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P&G meets on profits, but CFO says 'on right track'

Procter & Gamble posted higher quarterly profits that were in-line with expectations on Friday, as the world's largest household products maker benefited from some growth overseas, cost cuts, and a lower tax rate. Chief Financial Officer Jon Moeller told CNBC right after the release: "We're right on track."

The maker of Pampers diapers and Tide detergent also said it expects to see strong earnings growth in the second half of the year, with full-year adjusted earnings expected to rise 5 percent to 7 percent. "We're [also] able to reconfirm guidance for 3 to 4 percent organic sales growth on the fiscal year," Moeller said in a "Squawk Box" interview.

After the earnings announcement, the company's shares declined slightly in premarket trading. (Click here to get the latest quotes for P&G.) The stock has been around all-time highs.

P&G posted fiscal first-quarter earnings excluding items of $1.05 per share, down slightly from $1.06 a share in the year-earlier period. Revenue came in at $21.21 billion.

Analysts had expected the company to report earnings excluding items of $1.05 a share on $21.05 billion in revenue, according to a consensus estimate from Thomson Reuters.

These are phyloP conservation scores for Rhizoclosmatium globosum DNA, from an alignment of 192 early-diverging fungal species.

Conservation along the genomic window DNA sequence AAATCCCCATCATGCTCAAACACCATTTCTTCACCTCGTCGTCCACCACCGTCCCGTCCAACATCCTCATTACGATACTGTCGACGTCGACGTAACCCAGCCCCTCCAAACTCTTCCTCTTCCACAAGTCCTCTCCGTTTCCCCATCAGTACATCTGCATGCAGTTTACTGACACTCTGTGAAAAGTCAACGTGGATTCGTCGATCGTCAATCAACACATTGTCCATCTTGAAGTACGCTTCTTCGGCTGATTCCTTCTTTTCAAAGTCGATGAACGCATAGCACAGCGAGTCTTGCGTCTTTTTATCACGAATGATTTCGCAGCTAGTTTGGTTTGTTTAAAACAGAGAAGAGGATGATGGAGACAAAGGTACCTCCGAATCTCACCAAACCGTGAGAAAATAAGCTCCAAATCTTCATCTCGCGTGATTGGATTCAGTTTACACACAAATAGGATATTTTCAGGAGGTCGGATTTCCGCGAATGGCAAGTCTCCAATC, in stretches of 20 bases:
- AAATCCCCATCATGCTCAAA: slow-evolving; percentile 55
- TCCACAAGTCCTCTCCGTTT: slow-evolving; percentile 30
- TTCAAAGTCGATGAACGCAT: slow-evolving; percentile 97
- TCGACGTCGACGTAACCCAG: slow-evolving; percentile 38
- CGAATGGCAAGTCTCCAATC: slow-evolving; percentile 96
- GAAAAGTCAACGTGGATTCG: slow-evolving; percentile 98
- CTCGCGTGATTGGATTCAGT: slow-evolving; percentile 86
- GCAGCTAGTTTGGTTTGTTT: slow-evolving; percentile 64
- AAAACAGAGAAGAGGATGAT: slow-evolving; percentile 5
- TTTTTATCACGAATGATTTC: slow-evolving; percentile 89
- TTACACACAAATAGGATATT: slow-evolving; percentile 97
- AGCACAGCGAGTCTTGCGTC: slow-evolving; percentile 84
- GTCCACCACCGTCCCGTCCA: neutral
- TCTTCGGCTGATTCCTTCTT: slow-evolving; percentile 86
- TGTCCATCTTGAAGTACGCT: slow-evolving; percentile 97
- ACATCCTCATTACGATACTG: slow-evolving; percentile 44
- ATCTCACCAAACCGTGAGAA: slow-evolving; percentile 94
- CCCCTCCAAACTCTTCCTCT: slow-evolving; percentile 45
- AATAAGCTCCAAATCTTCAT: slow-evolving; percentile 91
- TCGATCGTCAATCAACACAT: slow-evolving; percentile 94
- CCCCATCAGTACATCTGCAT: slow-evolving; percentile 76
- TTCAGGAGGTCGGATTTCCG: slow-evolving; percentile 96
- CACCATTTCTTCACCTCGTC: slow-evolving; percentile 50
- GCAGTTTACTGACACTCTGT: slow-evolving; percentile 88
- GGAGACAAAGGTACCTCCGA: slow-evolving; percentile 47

"Organic sales growth came in at 4 percent" for the quarter, Moeller said. "We grew 8 percent in developing markets. We also grew in developed markets. The U.S., which is the largest consumer products market, we grew 2 percent. We grew 11 percent in Japan."

He said he has not seen a bottoming in Europe yet, "but it hasn't gotten much worse either. It seems to us to be going a bit sideways. So hopefully that turns positive soon."

Tide is one of many Procter & Gamble products.
Adam Jeffery | CNBC
Tide is one of many Procter & Gamble products.

Back in the spring, P&G brought its former boss A.G. Lafley out of retirement on an interim basis to lead an effort to streamline operations and boost shareholder value.

Moeller described what Lafley has been concentrating on since his return. "He's tightening our focus. He's ensuring that the consumer and the customer are at the center of everything we do. He's working with us to accelerate and exceed our productivity targets. And he's emphasizing consumer value and shareholder value as key deliverables."

Lafley succeeded embattled chief executive Bob McDonald—who had taken the reigns when Lafley retired. Hedge fund manager and major P&G investor Bill Ackman had been been pushing to remove McDonald, who had seen P&G stock rise 54 percent during his tenure but underperform the S&P 500 Index and some competitors.

So who's going to take over for Lafley when he eventually gives up the reigns? Moeller was cagey: "As A.G. [Lafley] said when he came back, we're going to be criteria driven, not time-driven on succession. We've got a very deep bench of talent."

Moeller did add, "I'm not raising my hand."

By CNBC's Matthew J. Belvedere. Follow him on Twitter @Matt_SquawkCNBC. Reuters contributed to this report.

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